Iv-B Contact face identification
To successfully rotate to a desired attitude, the vehicle needs to first identify which face of the tensegrity is in contact with the ground.
The rods of the icosahedron tensegrity structure are parallel with the axes of the body frame. As a result, each contact face of the vehicle corresponds to a specific roll-pitch angle pair that can be found as follows:
Assume the contact face of the tensegrity is and node , node and node are the three nodes on the face. Let , , be the positions of these nodes in the vehicle body frame. Thus, , a vector normal to the contact face in the vehicle body frame can be found as:
Furthermore, a unit vector normal to the contact face and pointing into the icosahedron tensegrity can be computed as:
where is the sign function.
Let be the unit vector pointing along the positive z-axis of the vehicle body frame. The rotational matrix that rotates to can be found as follows:
is the skew-symmetric cross product matrix, so that.
As the attitude of the vehicle is defined as a rotation from the vehicle body frame to the Earth frame, also represents the attitude of a vehicle with contact face and zero yaw angle:
where is the conversion from rotation matrix to yaw-pitch-roll Euler-angle set.
Hence, the difference between the estimated attitude and the attitude of a vehicle with contact face and zero yaw angle is:
where converts a yaw-pitch-roll Euler-angle set to a rotation matrix, whereas and are estimated pitch and roll angles of the vehicle from the attitude estimator introduced in Section III. Finally, the contact face is identified:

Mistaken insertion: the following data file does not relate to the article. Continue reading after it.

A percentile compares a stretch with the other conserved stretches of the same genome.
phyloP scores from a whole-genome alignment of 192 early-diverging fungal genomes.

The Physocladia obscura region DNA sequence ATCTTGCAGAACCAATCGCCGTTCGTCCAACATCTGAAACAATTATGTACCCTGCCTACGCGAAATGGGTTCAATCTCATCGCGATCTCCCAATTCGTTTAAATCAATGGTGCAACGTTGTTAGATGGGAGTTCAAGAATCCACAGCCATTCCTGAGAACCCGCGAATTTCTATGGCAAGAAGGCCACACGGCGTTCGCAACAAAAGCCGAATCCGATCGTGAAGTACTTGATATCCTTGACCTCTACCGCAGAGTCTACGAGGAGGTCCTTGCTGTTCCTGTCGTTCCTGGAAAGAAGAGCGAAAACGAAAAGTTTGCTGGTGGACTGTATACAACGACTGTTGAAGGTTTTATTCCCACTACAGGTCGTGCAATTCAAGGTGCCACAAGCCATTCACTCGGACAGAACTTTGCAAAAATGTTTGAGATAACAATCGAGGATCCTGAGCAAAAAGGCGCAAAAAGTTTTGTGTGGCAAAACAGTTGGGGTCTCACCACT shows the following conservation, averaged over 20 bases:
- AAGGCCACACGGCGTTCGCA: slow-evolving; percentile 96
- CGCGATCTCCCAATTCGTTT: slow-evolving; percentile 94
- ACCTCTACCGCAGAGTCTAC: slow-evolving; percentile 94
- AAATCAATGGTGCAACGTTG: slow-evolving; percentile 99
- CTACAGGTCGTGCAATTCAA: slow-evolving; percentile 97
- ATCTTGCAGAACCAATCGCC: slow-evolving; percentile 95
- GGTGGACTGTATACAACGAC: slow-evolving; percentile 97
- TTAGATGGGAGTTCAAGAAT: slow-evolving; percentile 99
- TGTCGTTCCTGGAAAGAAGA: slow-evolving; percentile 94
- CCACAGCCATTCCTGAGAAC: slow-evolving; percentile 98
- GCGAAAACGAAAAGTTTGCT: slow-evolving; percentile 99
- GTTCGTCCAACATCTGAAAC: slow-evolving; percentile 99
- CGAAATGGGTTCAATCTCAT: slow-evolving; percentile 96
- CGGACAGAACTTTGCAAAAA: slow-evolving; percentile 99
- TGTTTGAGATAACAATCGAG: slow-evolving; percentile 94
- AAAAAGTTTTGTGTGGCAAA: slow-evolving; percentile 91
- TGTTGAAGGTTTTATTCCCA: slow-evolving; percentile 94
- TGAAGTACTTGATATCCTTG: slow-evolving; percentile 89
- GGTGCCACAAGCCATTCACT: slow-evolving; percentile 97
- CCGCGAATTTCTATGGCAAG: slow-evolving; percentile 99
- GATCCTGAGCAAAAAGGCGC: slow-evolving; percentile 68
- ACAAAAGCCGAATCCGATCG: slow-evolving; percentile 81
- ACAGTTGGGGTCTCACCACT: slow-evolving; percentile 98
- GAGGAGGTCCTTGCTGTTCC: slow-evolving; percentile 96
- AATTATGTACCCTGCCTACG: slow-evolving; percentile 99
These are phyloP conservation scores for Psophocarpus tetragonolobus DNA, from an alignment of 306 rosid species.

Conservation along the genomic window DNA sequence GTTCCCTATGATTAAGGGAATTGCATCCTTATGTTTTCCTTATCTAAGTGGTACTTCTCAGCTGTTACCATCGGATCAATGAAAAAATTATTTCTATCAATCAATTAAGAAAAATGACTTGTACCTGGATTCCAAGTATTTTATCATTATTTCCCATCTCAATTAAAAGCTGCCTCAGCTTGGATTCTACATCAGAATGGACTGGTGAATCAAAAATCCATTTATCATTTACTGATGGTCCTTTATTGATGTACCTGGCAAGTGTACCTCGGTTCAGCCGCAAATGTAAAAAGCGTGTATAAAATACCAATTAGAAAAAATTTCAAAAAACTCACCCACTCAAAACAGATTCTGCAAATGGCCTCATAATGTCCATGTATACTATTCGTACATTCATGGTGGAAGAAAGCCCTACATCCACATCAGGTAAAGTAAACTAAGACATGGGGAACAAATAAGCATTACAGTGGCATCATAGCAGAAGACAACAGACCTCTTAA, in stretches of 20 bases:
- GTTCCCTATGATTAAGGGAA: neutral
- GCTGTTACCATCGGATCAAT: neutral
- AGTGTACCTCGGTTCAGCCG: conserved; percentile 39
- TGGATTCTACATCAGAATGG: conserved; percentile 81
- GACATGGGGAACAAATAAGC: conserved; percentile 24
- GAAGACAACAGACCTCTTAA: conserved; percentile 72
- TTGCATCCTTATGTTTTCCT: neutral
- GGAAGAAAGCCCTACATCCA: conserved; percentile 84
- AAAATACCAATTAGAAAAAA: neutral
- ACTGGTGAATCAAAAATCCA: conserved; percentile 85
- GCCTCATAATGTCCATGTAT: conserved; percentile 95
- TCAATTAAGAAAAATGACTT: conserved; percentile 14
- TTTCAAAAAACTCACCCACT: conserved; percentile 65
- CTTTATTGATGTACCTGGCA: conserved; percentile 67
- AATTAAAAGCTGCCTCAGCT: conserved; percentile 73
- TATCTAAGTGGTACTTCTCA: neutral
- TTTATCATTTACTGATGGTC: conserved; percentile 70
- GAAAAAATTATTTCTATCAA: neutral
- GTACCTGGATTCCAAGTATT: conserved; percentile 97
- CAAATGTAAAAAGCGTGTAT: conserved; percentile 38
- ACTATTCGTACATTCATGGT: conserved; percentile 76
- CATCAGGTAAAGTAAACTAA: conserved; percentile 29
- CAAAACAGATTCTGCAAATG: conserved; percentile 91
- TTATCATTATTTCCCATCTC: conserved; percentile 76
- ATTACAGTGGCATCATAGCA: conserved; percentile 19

where evaluates the angle of rotation matrix in the sense of the axis-angle representation.
Iv-C Target attitude
To implement a rotation that switches contact face from to , the vehicle first has to find its target attitude after the rotation.
Consider the following scenario: the tensegrity sits on the ground with contact face and the current attitude of the vehicle is estimated to be . The desired new contact face is . Notice that face and face are adjacent. Denote the nodes shared by the two faces as node and node . Thus, the desired rotation can be represented with an axis-angle pair. The axis, in the Earth frame, can be found as:
where amd are positions of node and node in the vehicle body frame. Meanwhile, , the angle of rotation between the two adjacent faces can be obtained from geometry as follows: let be a unit vector on face that is orthogonal to . Similarly, let be a unit vector on face that is orthogonal to . The angle of the rotation can be found as:
Thus, the desired target attitude follows:
where converts an axis-angle pair to a rotation matrix.
Iv-D Reorientation path
We introduce here a method to find the next contact face during the process of autonomous reorientation.